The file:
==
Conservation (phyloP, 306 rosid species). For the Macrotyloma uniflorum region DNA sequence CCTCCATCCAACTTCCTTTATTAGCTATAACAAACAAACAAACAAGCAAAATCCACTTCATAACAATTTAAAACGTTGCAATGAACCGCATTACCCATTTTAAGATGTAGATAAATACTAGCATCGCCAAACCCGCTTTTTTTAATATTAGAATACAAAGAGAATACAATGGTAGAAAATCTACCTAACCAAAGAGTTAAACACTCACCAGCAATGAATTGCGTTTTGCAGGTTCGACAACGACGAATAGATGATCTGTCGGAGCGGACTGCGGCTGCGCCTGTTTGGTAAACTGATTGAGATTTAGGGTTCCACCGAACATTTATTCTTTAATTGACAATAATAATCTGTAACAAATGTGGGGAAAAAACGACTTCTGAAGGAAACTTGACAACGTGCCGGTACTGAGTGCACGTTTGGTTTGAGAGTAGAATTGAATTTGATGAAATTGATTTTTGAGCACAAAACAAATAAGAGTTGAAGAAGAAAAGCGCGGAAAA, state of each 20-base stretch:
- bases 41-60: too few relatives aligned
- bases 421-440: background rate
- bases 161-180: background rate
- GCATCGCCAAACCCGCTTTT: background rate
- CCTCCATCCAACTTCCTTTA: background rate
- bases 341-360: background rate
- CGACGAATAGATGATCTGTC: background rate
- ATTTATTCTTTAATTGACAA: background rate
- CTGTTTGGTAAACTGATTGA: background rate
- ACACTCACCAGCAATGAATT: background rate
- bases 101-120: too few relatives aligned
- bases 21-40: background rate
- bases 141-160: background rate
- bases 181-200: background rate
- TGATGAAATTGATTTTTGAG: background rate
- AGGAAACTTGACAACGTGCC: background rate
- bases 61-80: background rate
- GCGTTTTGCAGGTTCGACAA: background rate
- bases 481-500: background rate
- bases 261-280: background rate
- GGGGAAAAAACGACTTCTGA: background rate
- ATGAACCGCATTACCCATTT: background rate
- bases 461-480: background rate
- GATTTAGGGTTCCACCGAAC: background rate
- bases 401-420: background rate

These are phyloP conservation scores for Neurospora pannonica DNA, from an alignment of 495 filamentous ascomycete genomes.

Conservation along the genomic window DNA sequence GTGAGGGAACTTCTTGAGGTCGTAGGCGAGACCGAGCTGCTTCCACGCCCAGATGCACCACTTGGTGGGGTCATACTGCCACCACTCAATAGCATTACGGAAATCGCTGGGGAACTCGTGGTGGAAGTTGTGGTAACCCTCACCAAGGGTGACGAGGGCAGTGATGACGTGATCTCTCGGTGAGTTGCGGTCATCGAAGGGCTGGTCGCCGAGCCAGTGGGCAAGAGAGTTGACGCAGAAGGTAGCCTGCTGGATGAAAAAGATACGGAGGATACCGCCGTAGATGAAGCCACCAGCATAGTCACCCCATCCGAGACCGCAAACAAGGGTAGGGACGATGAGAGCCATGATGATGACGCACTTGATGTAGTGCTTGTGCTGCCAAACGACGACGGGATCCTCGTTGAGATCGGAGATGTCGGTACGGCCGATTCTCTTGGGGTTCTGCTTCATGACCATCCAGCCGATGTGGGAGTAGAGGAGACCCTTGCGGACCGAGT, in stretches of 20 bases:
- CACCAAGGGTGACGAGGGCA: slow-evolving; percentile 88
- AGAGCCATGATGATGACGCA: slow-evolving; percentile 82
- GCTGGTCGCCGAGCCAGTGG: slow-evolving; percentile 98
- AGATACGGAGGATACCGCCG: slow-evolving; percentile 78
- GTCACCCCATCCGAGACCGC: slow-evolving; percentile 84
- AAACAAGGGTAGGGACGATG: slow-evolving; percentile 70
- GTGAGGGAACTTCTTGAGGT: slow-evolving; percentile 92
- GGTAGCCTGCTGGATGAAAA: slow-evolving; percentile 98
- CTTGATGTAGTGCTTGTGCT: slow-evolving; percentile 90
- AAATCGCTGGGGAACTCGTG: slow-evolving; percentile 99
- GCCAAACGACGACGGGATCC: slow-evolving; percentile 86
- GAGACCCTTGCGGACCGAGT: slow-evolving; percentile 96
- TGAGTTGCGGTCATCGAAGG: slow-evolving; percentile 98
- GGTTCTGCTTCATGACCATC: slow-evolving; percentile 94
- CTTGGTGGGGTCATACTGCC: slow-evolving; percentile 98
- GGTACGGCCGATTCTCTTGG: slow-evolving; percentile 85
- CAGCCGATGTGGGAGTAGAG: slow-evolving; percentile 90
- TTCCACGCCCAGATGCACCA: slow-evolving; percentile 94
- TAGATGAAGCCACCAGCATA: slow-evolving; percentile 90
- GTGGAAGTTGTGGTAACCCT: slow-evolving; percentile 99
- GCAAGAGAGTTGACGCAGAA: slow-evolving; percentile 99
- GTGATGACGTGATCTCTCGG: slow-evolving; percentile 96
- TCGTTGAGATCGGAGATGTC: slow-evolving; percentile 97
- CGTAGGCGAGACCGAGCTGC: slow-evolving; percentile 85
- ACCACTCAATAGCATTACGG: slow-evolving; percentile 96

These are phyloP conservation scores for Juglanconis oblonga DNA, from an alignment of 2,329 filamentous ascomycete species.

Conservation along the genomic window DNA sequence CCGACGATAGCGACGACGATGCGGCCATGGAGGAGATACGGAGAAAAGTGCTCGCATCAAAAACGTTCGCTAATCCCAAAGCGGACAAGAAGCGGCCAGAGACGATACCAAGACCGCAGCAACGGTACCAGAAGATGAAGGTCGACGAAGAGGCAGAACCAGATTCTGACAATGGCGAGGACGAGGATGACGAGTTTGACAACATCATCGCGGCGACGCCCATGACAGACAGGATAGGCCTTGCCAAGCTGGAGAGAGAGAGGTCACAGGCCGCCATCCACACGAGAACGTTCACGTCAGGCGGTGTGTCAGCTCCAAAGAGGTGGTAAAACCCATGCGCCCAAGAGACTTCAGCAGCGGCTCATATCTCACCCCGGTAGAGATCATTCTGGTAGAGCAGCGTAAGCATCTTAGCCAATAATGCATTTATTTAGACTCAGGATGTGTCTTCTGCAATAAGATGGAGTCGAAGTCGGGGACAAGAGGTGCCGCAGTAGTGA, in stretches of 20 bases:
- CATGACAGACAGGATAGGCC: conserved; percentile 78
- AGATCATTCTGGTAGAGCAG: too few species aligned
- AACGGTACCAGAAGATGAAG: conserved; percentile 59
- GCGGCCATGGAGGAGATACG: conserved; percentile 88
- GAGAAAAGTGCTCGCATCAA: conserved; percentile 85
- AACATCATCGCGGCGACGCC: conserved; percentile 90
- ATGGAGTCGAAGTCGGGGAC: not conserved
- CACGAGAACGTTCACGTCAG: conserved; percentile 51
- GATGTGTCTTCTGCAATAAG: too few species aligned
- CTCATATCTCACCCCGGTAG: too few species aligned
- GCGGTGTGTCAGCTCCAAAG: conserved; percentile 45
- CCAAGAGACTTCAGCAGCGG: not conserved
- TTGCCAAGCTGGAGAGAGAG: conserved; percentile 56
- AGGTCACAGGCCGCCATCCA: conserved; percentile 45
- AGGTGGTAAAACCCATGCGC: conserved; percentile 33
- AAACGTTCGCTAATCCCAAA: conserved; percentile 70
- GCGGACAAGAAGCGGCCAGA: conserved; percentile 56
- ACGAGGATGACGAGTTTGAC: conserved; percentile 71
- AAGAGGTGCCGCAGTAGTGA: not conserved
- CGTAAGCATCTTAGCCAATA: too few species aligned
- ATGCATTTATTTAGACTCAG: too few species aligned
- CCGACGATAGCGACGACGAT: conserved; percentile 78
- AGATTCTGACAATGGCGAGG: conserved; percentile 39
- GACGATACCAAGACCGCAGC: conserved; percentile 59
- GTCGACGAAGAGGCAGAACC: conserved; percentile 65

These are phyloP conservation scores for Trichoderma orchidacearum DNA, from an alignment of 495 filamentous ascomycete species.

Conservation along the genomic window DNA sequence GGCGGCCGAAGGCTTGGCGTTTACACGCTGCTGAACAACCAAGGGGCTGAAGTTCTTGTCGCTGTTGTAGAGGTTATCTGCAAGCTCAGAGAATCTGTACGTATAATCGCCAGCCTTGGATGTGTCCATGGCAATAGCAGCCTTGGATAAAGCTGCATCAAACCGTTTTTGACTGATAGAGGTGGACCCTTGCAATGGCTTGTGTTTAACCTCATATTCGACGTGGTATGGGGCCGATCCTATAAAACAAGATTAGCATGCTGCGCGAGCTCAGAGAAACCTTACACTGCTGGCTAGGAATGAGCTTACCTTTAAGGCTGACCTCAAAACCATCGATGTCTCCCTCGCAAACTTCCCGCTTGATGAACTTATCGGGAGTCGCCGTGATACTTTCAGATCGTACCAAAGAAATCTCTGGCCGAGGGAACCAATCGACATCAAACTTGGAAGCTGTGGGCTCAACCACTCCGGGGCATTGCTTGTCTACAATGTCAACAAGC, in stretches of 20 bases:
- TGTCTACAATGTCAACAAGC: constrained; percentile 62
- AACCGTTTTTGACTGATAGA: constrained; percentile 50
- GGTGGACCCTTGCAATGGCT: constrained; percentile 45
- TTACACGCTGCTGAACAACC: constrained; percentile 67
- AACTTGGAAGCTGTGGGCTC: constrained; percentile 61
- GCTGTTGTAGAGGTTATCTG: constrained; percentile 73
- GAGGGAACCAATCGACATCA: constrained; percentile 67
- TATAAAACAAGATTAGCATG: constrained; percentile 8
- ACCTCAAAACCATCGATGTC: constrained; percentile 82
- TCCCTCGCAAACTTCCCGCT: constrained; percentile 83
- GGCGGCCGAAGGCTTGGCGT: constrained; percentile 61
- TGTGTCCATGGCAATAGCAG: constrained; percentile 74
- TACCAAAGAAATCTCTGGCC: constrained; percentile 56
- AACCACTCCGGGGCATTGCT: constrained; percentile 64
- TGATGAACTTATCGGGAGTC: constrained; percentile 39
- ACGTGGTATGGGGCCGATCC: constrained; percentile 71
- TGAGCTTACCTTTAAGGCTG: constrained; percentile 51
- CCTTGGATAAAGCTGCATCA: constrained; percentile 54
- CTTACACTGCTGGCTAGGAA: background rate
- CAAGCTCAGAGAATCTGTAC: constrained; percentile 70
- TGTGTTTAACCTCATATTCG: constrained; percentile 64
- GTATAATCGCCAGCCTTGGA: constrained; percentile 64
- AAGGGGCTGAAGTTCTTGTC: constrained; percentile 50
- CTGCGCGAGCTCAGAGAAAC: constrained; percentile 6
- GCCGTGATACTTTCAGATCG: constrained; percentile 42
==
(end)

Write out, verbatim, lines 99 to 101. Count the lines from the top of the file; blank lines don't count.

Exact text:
- TGAGCTTACCTTTAAGGCTG: constrained; percentile 51
- CCTTGGATAAAGCTGCATCA: constrained; percentile 54
- CTTACACTGCTGGCTAGGAA: background rate